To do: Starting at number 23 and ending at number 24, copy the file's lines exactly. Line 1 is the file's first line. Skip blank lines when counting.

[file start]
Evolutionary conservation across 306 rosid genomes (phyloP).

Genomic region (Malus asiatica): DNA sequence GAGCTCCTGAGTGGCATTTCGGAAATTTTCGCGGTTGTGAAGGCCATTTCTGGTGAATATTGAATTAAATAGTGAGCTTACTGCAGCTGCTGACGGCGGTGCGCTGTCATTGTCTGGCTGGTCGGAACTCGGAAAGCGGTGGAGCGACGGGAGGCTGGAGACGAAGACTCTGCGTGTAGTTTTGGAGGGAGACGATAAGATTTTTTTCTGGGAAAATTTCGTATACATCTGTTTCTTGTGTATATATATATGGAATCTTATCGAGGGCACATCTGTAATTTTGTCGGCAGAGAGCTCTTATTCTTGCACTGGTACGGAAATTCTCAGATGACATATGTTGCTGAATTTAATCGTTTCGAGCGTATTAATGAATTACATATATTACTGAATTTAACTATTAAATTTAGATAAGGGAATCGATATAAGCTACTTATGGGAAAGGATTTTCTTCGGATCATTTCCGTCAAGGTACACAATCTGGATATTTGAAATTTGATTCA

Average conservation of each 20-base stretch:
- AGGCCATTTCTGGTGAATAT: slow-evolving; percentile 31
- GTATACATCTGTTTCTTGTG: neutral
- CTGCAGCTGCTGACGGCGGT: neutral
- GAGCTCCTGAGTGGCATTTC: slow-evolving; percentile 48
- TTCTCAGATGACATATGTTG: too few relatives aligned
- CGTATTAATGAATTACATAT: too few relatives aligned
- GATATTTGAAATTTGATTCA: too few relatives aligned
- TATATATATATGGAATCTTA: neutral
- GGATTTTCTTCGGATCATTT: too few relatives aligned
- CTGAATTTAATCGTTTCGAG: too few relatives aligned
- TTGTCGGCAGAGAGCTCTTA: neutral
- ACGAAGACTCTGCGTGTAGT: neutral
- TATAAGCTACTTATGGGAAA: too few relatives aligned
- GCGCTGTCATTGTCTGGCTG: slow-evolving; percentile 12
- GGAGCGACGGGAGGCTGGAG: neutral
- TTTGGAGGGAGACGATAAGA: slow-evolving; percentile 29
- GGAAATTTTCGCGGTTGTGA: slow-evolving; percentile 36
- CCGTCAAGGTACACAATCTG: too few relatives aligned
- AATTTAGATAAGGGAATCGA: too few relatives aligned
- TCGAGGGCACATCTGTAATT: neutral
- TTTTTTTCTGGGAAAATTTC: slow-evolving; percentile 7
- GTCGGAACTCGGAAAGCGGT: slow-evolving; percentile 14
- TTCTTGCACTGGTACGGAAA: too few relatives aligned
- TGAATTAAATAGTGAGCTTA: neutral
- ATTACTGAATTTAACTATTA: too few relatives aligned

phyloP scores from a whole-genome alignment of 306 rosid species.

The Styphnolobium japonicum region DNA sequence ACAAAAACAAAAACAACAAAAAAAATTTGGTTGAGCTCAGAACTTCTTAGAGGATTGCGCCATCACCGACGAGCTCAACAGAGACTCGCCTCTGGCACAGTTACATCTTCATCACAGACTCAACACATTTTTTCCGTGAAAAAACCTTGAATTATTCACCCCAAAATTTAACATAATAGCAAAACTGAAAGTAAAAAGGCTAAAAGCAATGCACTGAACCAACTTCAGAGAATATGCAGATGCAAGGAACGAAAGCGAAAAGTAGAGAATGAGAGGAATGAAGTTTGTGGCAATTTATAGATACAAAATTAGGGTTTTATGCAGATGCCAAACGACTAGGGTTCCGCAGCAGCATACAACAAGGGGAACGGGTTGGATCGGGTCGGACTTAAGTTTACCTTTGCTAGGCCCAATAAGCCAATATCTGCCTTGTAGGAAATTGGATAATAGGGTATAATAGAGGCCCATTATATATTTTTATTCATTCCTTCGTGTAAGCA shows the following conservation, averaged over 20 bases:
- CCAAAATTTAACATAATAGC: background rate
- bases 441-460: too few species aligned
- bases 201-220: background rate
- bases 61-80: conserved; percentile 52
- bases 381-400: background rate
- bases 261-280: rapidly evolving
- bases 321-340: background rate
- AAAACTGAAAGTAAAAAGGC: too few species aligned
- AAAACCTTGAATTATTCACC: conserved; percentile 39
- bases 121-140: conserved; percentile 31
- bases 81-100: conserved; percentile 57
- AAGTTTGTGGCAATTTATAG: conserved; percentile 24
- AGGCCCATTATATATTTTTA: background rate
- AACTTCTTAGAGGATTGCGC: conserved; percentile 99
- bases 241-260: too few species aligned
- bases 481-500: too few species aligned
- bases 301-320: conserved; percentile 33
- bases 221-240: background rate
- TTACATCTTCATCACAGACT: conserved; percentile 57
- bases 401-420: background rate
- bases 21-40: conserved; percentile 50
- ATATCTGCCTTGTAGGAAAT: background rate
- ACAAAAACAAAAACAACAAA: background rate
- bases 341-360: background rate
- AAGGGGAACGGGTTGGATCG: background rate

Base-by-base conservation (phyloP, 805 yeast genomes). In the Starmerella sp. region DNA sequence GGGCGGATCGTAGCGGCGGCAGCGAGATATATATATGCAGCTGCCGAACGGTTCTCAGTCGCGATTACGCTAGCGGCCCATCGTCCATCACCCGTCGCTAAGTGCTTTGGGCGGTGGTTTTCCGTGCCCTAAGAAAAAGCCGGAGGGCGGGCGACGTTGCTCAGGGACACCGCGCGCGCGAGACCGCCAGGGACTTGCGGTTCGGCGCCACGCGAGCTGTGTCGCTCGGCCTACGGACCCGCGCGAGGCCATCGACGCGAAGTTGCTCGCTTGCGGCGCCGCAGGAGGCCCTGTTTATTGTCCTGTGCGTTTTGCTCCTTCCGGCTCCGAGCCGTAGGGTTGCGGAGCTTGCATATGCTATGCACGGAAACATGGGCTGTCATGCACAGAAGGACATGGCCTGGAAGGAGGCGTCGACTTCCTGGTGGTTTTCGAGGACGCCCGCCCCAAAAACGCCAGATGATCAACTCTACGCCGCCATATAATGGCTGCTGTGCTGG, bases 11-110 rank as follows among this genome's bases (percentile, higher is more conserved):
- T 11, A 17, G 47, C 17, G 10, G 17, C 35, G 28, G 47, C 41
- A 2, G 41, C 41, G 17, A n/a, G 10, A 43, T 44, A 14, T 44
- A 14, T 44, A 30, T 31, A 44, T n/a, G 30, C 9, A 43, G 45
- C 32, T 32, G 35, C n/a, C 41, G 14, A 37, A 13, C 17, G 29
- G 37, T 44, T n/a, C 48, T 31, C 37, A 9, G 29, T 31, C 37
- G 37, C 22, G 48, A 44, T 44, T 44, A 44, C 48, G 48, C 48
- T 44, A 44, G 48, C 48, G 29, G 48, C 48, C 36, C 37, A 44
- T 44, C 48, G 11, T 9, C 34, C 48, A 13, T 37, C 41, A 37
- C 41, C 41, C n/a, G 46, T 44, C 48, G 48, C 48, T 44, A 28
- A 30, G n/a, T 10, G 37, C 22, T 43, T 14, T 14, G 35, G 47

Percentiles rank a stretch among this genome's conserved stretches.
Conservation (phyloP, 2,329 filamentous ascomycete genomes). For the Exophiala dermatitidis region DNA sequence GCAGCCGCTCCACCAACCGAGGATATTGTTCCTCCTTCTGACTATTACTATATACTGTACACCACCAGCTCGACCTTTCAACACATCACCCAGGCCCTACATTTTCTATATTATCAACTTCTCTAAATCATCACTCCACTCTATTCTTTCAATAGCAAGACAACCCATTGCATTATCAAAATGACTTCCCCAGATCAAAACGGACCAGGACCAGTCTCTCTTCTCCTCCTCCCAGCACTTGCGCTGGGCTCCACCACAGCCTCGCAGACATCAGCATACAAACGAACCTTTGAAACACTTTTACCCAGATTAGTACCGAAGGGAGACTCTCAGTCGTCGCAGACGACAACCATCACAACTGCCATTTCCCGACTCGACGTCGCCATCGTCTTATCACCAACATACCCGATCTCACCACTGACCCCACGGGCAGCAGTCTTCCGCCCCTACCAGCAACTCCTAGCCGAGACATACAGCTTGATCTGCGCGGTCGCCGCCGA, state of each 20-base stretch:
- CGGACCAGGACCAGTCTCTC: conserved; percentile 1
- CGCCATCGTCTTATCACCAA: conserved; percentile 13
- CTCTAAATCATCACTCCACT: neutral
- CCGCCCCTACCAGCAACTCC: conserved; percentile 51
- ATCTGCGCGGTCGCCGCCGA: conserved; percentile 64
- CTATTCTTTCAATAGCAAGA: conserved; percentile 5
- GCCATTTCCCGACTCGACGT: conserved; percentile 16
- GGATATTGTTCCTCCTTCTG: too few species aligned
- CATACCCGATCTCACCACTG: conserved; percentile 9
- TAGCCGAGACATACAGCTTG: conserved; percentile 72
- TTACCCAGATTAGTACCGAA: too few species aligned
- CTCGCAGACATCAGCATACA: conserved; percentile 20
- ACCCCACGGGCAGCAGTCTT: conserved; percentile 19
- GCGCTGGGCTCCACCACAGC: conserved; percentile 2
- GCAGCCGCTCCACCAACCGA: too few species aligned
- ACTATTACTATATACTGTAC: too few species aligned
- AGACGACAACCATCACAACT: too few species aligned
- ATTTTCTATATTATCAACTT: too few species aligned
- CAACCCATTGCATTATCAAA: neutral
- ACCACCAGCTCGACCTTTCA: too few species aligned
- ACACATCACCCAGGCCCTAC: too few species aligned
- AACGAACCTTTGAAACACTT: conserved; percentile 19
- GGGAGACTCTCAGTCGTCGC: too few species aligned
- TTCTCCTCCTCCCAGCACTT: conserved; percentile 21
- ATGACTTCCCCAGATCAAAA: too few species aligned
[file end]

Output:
- TCGAGGGCACATCTGTAATT: neutral
- TTTTTTTCTGGGAAAATTTC: slow-evolving; percentile 7